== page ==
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Keeping innovation moving asml

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Lucas van Grinsven
Head of Communications
ASML
BRAMM Congres Mobiliteit beweegt iedereen

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  • This is our strategy
  • The electronics world is very large. In 2008 a total of nearly1,550 billion US dollars in electronic applications have been sold. This ranges from computers, camera’s, mp3 players to Blu-ray players and industrial electronics. Nearly all electronic equipment contains chips. That total market was 262 billion dollars. For the production of chips many different production systems are used. The lithography equipment ASML makes is only one of them, but it is the most critical step and the systems are also relatively expensive. The total market for lithography equipment to make chips was 5.5 billion dollars of which ASML had a share of more than 65% according to various research firms. This whole system we call the ‘food chain’ of the electronics industry. For 2009 the situation is much different because of the economic crisis. The data presented is from Gartner and gives data that is always delayed. The reduction in sales of electronics goods is quite dramatic, but the deeper you get into the foodchain the larger the reductions in revenues are. The same happens when the market is growing: also then the deeper you get in the foodchain the larger the gains are. Conclusion: the deeper you get into the foodchain of the electronics industry, the larger the swings are.
  • We are a growing market: market share is growing within an expanding market
  • Proof of the pudding locations
  • We make the systems that make it able to follow Moore’s law
  • Moore’s law means: see bullets and has been proven to be correct in the last 40 years
  • For you and me when we’re in the Media Market, Moore’s law means that we can get more gigs for less and less money
  • And one thing leads to another: the smaller and cheaper the chips are, new applications are possible, requiring more and more memory, leading to market growth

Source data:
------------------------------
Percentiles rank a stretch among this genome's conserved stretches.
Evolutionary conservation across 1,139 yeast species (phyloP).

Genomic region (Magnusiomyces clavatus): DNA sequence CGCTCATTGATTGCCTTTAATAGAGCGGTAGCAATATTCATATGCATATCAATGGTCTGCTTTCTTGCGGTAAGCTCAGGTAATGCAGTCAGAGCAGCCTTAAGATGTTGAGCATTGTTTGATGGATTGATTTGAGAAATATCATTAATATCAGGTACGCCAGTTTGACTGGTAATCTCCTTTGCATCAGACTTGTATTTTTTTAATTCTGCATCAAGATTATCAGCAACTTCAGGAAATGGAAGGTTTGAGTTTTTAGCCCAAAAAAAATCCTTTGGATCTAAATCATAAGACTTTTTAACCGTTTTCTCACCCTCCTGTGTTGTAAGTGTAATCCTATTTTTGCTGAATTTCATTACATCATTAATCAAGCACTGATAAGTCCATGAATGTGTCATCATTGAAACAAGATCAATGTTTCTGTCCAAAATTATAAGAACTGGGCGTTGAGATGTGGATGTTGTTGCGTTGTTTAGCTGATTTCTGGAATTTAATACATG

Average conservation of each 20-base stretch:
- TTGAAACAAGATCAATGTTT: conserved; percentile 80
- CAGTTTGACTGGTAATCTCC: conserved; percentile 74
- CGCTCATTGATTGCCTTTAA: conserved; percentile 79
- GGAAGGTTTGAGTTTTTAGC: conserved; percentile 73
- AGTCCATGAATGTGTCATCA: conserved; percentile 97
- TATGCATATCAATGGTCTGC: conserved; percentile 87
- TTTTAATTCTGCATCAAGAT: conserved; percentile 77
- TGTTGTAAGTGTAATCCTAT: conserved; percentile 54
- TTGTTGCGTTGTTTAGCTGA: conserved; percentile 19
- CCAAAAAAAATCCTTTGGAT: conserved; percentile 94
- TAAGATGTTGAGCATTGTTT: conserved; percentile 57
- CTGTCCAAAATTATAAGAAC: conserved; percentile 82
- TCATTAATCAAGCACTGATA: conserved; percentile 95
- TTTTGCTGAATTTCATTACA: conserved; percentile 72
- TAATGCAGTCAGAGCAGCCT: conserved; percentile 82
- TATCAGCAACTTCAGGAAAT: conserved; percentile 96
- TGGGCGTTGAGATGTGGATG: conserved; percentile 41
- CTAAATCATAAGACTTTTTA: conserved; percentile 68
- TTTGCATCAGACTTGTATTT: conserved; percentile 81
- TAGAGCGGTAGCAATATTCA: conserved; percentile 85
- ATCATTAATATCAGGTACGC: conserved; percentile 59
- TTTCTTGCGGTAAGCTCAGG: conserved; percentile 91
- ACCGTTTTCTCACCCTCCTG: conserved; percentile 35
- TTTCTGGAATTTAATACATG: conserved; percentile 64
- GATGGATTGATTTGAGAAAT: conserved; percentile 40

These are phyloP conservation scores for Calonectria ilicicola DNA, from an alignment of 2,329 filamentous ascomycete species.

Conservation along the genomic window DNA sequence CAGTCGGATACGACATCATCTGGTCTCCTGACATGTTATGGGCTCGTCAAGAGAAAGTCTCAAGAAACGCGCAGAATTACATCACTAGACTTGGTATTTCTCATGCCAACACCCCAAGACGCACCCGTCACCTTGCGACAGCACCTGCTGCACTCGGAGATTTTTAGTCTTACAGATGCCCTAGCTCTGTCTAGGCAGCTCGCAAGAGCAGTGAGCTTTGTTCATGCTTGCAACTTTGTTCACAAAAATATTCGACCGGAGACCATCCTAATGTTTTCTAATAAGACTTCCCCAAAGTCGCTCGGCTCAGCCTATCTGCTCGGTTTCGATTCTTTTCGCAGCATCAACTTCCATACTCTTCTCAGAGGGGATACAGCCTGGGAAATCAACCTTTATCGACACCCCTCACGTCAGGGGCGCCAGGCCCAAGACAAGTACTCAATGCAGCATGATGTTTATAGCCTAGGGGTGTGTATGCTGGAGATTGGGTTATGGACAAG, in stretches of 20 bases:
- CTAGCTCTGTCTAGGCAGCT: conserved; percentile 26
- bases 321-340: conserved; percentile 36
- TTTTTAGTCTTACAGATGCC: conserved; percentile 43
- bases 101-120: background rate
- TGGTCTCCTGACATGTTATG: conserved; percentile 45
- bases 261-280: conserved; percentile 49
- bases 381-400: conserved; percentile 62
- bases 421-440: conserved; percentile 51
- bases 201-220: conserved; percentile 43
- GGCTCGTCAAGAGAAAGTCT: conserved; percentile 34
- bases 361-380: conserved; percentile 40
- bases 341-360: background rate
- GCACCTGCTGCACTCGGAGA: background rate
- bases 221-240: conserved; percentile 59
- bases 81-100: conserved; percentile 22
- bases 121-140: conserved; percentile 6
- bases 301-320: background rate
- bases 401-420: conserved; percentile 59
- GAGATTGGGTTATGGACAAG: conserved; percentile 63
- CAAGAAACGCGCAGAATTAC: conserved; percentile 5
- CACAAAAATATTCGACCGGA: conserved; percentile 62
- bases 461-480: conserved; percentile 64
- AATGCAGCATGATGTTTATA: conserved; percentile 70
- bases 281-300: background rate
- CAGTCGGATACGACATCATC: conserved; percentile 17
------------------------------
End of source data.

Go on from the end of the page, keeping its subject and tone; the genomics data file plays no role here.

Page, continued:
• By helping reducing the size and cost of memory, we also help reduce the energy needed to calculate.

Keeping innovation moving asml Keeping innovation moving asml Presentation Transcript

  • Slide | Keeping innovation moving Lucas van Grinsven Hoofd Communicatie “ Mobiliteit beweegt iedereen”, 17 november 2010
  • Agenda
    • Introducing ASML – a cornerstone of the chip industry
    • Sustainability is a key driver of the chip industry
    • Keeping innovation moving in the Netherlands
    Slide |
  • Introducing ASML, a cornerstone of the chip industry Slide |
    • To be a technology leader in lithographic systems and software for semiconductor manufacturing,
    • thus enabling our customers to increase the functionality of microchips while reducing the cost and power consumption per function on a chip
    Slide | Our strategy
  • $6.1 B Semiconductor Litho market in 2010 $2.5 B in 2009 Slide | $300.3 B Semiconductor Chips in 2010 $228.4 B in 2009 $1,360 B Electronic Applications in 2010 $1,204 B in 2009 Source: Gartner Q3/10 and ASML From silicon to smart electronics
  • Continuous lithography innovation grows market share Slide | 1984 Total market: > € 6 billion GCA Ultratech Eaton Nikon ASET Hitachi Perkin Elmer Canon ASML Nikon Canon 2010* Total market: > € 463 million ASML Technology leadership brings increased market share *estimates of independent market research firms 81 83 85 87 89 91 93 95 97 99 01 03 05 07 09 0 10 20 30 40 50 60 70 %
  • ASML Headquarters in Veldhoven Slide |
  • Sustainability is a key driver of the chip industry Slide |
  • Slide | ASML enables Moore’s law by providing lithography equipment to produce smaller and more powerful chips The Semiconductor Manufacturing Process A variety of complementary suppliers provide the other tools, materials and packaging equipment necessary to make ICs
  • Moore’s law holds steady for more than 40 years Slide |
    • Double the computing power per chip
    • At equivalent power consumption
    • For half the price
    • Every 1.5 to 2 years
  • Slide | Slide | Moore’s law: what it means for consumers Note: data iSupply, March 2009. High quality Flash 0 1 10 100 1000 10000 2000 2001 2002 2003 2004 2005 2006 2007 2008 2009 2010 2011 2012 2013 2014 2015 $2,305 for 1Gigabyte (GB) $/GByte $0.17 for 1 GB
  • Smaller and cheaper chips mean market growth example: NAND Flash memory Slide | Source: ASML MCC, WSTS, Gartner 1 GB USB stick 4 GB Digital cameras 8 GB MP3 player 10 - 20 GB 60 - 80 GB Hybrid HDD FLASH camcorders Solid state disk-based laptops 2 -16 GB 80 - 150 GB ’ 95 ’ 96 ’ 97 ’ 98 ’ 99 ’ 00 ’ 01 ’ 02 ’ 03 ’ 04 ’ 05 ’ 06 ’ 07 ’ 08 ’ 09 ’ 10 Year FLASH IC Market (millions of units) FLASH units forecast Several new NAND-based applications on the horizon 3G smart-phones 0 100 200 300 400 500 600 700 800 900 1000 1100 1200 1300 1400 1500
  • Game changer of affordable advanced computing Slide | Source: Morgan Stanley, The Mobile Internet Report, Dec 2009 10 1000 100 10,000 100,000 1,000,000 0 1960 1970 1980 1990 2000 2010 2020 Devices/Users (MM in Log Scale) 1 Minicomputers 10MM+ Units PC 100MM+ Units Desktop Internet 1B+ Units / Users Mobile Internet 10B+ Users??? Mainframes 1MM+ Units Computing growth drivers over time, 1960 – 2020E
    • More than
    • Just phones
    • Smartphone
    • Kindle
    • Tablet